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Alternative Energy Storage: Cheap is Outperforming Cool

John Petersen

After devoting several months to articles on arcane technical and economic issues that normal investors should not have to endure, I declared a cease fire last week and advised readers that I was done with technology and planned to focus on more interesting topics like the future of the energy storage sector and making money from energy storage investments. I've spent enough time discussing trees. Now I want to evaluate the forest and show investors how to position their portfolios for the coming of cleantech, the sixth industrial revolution.

I hope old friends and new readers alike will find the change refreshing. I know I will.

I began blogging in July of last year and have concentrated on manufactured energy storage devices and the companies that make them. In a series of 55 articles to date, my fundamental premise has been that:
  • Manufactured energy storage devices are just plain boring;
  • Energy storage stocks have historically traded at "rust belt" valuations;
  • As we enter the cleantech age, the market will discover that energy storage is a core enabling technology for many classes of alternative energy; and
  • As the market adjusts to the new realities, valuations in the energy storage sector are likely to soar.
Since July, market interest has developed faster than I expected and it's beginning to look like my predictions of rising tides and investment tsunamis may have undershot the mark. Just yesterday, Energy & Capital ran a headline story that screamed "Advanced Energy Storage: It's Worth Billions." Others like it appear regularly. This is a great time for astute investors who are seeking alpha, but the window of opportunity is closing.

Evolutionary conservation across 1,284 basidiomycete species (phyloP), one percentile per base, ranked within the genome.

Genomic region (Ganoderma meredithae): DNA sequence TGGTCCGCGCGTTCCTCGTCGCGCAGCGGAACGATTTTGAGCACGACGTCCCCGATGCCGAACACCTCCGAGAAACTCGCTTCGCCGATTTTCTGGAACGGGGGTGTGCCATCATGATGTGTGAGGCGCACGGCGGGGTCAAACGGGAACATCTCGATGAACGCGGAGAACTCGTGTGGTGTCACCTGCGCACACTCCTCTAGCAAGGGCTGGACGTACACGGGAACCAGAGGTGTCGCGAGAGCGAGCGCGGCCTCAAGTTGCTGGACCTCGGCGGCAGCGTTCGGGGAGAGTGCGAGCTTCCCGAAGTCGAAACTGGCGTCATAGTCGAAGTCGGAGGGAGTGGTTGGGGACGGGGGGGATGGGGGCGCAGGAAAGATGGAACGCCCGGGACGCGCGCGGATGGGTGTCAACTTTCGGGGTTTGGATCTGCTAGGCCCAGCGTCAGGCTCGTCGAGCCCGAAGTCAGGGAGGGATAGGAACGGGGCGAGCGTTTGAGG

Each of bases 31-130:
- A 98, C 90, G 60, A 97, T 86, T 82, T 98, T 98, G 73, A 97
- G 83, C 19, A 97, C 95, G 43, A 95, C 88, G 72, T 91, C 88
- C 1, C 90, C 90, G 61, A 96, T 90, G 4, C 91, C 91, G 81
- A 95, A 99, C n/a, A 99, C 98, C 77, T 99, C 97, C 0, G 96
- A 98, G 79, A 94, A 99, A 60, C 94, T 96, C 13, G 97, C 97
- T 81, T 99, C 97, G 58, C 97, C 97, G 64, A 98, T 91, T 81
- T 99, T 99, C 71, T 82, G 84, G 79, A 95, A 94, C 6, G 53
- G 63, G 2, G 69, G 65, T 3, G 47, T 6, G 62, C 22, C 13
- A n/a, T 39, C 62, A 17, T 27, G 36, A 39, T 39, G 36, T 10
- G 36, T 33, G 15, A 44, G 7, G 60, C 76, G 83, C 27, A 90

In November of last year, I published an article titled "Alternative Energy Storage: Cheap Will Beat Cool" that discussed the difference between cool innovations and successful products. That article was the first time I segregated companies into a "cool group" and a "cheap group." It concluded with the suggestion that investors who wanted to maximize portfolio performance in the energy storage sector should focus on the cheap group instead of the cool group.

I'm delighted to report that over the last five months, the market performance of the stocks I classified as cheap has absolutely crushed the market performance of the stocks I classified as cool.

The following table provides comparative price data for the short-list of battery companies I track and includes price data for two flywheel companies that I talk about frequently but omitted from my original table. It shows closing prices on November 14, 2008 and May 1, 2009, calculates the percentage of change over the last five months, and calculates current market capitalizations based on recent SEC reports.



14-Nov 1-May Percent Market Cap
Cool Group
Symbol Close Close Change Millions
  Ener1 HEV $6.75 $5.61
-16.89% $636.59
  Valence Technology VLNC $1.88 $2.18
15.96% $267.60